Signs are incised on pottery, spindle whorls, figurines and other clay artifacts.
The signs are not components of ornamental motifs, although a few examples are abstractions from decorative prototypes.
A sign may occur as a single, isolated sign on an otherwise unmarked area, or as a component of a sign group.
This study includes correlations of sign usage according to context - pottery, figurines, spindle whorls, miniature vessels, "tablets" and artifacts of undefined use.
Signs found in isolation frequently appear on pottery and occasionally on figurines, but rarely on spindle whorls.
Signs on pottery were analyzed according to their location on the vessel: (a) rim/upper body; (b) side near base; and (c) base.
Certain signs, including
are inscribed anywhere on the vessel; they are also found in sign groups and, indeed, later appear as script signs in the Mediterranean.
Pictographic signs and symbolic elements are generally located on highly visible portions of the vessel:
At Tordos, pictographs, or abstractions from them, are common; they are occasionally placed on the base, perhaps as information or to facilitate sign recognition on vessels that were inverted when stored.
A few signs seem to be restricted to the lower side of vessels, where they are not readily visible unless one intentionally observes the basal angle of the vessel.
At certain sites, such as Medvednjak and Banjica, many of these are unique signs and may identify the owner or producer:
Signs suggesting the utilization of a numbering system appear on the base or on the lower side adjacent to the base:
Many of the Tordos signs restricted to the base are distinctive; such signs frequently are thought to denote identification of contents, provenience/destination or manufacturer/owner.
However, basal signs are frequently zoomorphic representations,
comb or brush patterns
A specialized category confined to the base is a type of filled cross
,which is generally divided into symmetrically arranged quadrants.
A similar arrangement is often found on stamp seals or artifacts considered to have cultic usages.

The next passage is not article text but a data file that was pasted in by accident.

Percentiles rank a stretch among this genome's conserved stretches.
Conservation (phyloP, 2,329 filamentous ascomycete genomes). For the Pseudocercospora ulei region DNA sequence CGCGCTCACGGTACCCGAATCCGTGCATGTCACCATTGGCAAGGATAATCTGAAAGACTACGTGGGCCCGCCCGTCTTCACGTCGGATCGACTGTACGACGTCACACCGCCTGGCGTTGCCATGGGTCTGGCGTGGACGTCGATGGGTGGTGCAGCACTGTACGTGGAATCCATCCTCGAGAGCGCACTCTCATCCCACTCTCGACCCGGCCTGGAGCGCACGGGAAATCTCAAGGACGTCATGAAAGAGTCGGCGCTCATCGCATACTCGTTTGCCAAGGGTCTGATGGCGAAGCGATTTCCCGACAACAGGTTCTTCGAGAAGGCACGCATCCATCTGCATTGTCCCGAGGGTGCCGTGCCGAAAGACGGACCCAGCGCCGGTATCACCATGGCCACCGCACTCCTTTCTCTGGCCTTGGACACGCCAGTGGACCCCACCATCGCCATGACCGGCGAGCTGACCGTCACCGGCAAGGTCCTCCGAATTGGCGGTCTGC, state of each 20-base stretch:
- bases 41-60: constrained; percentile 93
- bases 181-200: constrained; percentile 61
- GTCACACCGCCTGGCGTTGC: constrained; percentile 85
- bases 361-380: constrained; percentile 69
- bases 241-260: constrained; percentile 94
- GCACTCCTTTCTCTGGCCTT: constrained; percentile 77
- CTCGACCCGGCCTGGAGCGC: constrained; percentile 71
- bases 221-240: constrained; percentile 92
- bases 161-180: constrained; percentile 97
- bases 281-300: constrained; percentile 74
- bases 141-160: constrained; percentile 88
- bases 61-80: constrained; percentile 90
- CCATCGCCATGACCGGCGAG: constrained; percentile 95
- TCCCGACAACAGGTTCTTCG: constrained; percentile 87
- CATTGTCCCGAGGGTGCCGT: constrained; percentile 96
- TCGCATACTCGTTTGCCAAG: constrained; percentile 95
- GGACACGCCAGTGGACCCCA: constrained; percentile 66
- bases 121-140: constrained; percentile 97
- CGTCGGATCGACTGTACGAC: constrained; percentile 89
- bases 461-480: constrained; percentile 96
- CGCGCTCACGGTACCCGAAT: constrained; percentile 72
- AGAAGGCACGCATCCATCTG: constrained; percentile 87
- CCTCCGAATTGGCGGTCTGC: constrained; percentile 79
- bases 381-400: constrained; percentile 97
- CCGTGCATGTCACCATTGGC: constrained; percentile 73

Certain signs are randomly placed on pottery but are excluded from the base. Most of these
appear commonly on figurines and may refer to a different sign subset dependent on other contexts.
Particularly common representations on figurines are triple chevrons, 6 chevrons or 6 parallel lines; such arrangements probably reflect an ideological feature of the Vinča cultural template.
Distinctive figurine signs
found at several sites perhaps may signify specific concepts, personal identifications, or even an attempt to acquire magico-religious powers during rituals associated with specific figurine usage.
Similar signs are also found on spindle whorls and are sometimes randomly placed on pottery.
In short, the distribution of single signs contradicts the notion that the Vinča signs are merely owner's or maker's marks.
Sign groups occur principally on spindle whorls and to a lesser extent on pottery, but a small number of tablet-like objects and figurines are marked with groups of signs.
Sign groups on pottery usually consist of only two signs, though there is ample space for more; in contrast, numerous signs are incised on whorls, despite the limited available space.
Neither the order nor the direction of the signs in these groups is readily determinable; moreover, judging by the frequent lack of arrangement, precision in the order probably was unimportant.
Miniature vessels also possess sign-like clusters which are disarranged, but concepts or mnemonic aids most likely were inferred or interpreted by an individual familiar with the culture-specific content of the signs.
The range of signs on whorls and tablets is more extensive and generally consists of signs commonly found in groups.
Figurine signs are limited in variety but are prominently displayed and are more distinctive than the elemental signs on vessels.
A few signs found on figurines are also observed on spindle whorls and tablet-like objects, e. g.
Some whorls and loom weights are incised with a single distinctive sign. Others are incised with combinations of parallel and perpendicular lines that may be magical marks or may symbolize the intent to successfully spin or weave into fruition one's desires - whether that be a material object, a wish or simply good luck.
Other whorls suggest a complex, deliberate marking which is more in line with signs incised in the more arranged format typical of tablets and seals.
Figure 2. Spindle whorls: a, b, c (Tordos); d (Fafos) figurines: e, f (Jela); g (Selevac); h (Medvednjak)